PRINCETON: Spotlight: Caren Sturges: Turning a page, con brio

By Pat Summers Special Writer
    What’s a woman to do after six years as president of Princeton Symphony Orchestra’s board of trustees, with eight active-member years before that?
    The question doesn’t stump Caren Sturges for a moment. She’s “got a little list.”
    Now she’ll have time to read beyond what’s required for her two book clubs. She’ll get back to playing the piano — and tennis, too. There’s more time to savor grandchildren. She can oversee landscaping planned at home and enjoy being with good old friends who go all the way back to school days.
    But before getting started on any of those plans, Ms. Sturges spent a chunk of afternoon the day she left office extolling the PSO board and reflecting on her years at its helm.
    Lithely fit, casually sun- dressed and seemingly makeup-free, with wavy dark hair and eyebrows nearly as distinctive as her hearty laugh, she tucked bare feet under her on a sofa and happily looked back for awhile.
    She had thought of leaving the presidency a year ago, she says, after the exhaustive two-year search that led to signing Rossen Milanov as PSO’s new music director. “Then I thought, ‘Gosh, it’d be nice to reap the benefits of all this hard work and, you know, get to know him and see how the board is responding.’”
    That was the right decision, Ms. Sturges concludes, having enjoyed seeing Mr. Milanov — “a hugely popular choice” — through his first year.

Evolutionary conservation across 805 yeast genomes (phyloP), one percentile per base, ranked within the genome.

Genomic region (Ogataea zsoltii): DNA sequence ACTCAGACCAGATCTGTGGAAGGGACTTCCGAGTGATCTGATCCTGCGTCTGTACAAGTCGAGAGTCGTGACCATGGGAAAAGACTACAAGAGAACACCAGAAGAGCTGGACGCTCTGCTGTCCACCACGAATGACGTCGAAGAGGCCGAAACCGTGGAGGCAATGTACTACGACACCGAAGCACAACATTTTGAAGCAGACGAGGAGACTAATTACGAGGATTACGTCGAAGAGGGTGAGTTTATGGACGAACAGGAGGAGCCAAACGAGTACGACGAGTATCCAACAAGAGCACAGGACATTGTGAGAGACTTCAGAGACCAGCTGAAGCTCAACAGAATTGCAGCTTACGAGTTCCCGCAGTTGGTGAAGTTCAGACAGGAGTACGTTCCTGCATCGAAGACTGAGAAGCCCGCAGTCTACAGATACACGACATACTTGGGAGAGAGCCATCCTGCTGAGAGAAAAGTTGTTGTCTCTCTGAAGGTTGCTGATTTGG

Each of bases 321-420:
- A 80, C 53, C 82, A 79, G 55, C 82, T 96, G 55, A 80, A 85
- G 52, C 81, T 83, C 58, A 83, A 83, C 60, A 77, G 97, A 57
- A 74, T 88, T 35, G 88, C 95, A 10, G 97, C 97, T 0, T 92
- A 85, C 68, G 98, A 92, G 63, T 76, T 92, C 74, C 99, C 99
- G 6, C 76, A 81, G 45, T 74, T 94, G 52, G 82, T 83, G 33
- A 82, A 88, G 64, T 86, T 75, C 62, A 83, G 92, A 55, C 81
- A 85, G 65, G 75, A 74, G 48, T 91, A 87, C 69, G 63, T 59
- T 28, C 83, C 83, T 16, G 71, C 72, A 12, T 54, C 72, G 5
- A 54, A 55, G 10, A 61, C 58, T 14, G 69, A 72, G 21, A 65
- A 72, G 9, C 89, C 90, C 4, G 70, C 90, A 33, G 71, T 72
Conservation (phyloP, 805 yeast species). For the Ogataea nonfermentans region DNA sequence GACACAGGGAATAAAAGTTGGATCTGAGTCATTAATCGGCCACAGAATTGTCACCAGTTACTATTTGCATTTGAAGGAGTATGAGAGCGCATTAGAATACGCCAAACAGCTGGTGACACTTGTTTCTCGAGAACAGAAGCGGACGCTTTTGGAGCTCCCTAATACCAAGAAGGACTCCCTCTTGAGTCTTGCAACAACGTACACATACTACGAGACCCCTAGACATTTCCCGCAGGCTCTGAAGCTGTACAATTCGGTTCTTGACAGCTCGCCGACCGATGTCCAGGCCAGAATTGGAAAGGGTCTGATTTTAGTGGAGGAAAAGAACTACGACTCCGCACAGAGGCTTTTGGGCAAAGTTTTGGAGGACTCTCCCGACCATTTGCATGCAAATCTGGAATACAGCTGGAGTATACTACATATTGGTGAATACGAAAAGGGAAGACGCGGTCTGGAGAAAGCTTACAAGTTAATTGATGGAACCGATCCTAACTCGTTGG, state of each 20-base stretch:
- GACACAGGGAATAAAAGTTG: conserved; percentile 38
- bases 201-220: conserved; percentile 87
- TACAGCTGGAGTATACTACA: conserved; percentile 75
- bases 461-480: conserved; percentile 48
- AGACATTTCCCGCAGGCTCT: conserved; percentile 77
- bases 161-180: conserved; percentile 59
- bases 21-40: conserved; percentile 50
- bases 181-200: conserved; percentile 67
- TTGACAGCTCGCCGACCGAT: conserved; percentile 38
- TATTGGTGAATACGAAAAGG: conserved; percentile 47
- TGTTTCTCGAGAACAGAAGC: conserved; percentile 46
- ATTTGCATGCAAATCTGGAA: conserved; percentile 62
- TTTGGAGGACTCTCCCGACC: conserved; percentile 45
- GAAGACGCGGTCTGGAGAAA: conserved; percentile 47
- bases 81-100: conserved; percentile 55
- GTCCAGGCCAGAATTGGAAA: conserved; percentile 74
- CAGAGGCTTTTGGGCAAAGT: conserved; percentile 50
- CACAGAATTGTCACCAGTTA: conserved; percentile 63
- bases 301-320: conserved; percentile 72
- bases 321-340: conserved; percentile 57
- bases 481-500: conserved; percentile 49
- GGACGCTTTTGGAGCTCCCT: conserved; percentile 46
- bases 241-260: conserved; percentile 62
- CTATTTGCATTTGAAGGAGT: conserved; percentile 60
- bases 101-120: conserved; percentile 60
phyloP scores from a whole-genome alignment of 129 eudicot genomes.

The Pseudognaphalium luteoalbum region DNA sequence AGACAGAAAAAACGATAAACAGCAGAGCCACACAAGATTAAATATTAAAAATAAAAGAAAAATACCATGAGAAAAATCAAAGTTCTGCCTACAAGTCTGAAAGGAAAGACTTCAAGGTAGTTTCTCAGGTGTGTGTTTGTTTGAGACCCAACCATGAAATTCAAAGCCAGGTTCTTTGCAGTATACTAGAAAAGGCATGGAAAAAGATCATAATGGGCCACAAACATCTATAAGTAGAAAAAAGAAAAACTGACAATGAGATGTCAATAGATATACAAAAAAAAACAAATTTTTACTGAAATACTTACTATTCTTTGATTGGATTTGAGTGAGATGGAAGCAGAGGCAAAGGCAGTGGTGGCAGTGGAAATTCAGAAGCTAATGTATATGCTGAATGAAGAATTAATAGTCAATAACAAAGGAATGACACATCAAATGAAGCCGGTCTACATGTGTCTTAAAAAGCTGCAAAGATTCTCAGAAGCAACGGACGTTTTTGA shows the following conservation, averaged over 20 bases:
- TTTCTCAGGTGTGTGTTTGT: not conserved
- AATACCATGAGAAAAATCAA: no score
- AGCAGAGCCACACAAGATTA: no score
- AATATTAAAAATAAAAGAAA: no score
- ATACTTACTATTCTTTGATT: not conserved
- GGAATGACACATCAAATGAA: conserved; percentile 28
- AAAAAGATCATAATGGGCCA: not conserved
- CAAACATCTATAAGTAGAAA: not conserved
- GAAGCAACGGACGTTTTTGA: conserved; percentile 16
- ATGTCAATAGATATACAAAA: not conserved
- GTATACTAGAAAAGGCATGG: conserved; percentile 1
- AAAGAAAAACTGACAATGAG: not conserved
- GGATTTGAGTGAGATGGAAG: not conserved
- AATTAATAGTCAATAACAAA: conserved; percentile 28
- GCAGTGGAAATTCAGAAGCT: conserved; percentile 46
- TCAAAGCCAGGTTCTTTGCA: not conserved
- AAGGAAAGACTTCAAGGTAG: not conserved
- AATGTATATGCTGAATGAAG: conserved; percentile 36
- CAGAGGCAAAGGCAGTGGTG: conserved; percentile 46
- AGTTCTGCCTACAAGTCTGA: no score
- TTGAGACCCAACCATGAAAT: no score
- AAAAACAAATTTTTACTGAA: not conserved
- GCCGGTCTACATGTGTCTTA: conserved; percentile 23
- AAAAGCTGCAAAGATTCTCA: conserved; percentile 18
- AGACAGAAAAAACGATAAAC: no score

The search was a key effort during her tenure as board president. “This organization had never done one, and there was so much we didn’t know.” She cites fellow trustee Robert L. Annis, dean and director, Westminster College of the Arts of Rider University, who provided guidance based on his own recent search experience.
    In retrospect, she added, the search process brought benefits beyond even Mr. Milanov. Chief among them was building bonds of mutual respect between board members and orchestra musicians.
    That had been attempted over years of dinners, post- concert receptions and such affairs, but the search proved to be the best catalyst. The committee included three trustees and three orchestra members, as well as three community representatives. “We met regularly and for as long as needed,” Ms. Sturges remembers, “and so the lucky ones on the committee really got to know the musicians.
    “I developed so much respect for the way musicians are interconnected with others all over the country and beyond,” she says, marveling at their sound judgments as well as their ability to contact music peers for tips or feedback on candidates. A bonus was “our learning to appreciate each other and understanding a little bit of how musicians think about who’s leading the orchestra.”
    Alluding to the surveys orchestra members completed after every concert during the search, Ms. Sturges adds, “Some times what the musicians noticed and said was so different from what we noticed in an interview or a social meeting.”
    The search also helped “grow” the board of trustees itself. Describing members as “super smart, with different and important skill sets,” she lauds their “team spirit and cohesion” as well as their appreciation and respect for one another.
    A needed culture change occurred because “We really had to learn how to become much more transparent during this process,” she says. “I feel as if the governance of the board is healthier now, more open and honest. I’m really happy about that.”
    One reason Ms. Sturges so adeptly “talks the talk” about organizations like PSO’s board is because she’s also walked the walk — her background is full of volunteer service and board involvements. She tosses off references to the Arts Council of Princeton, Friends of Channel 13, the Family Guidance Center, Martin House, Angel’s Wings.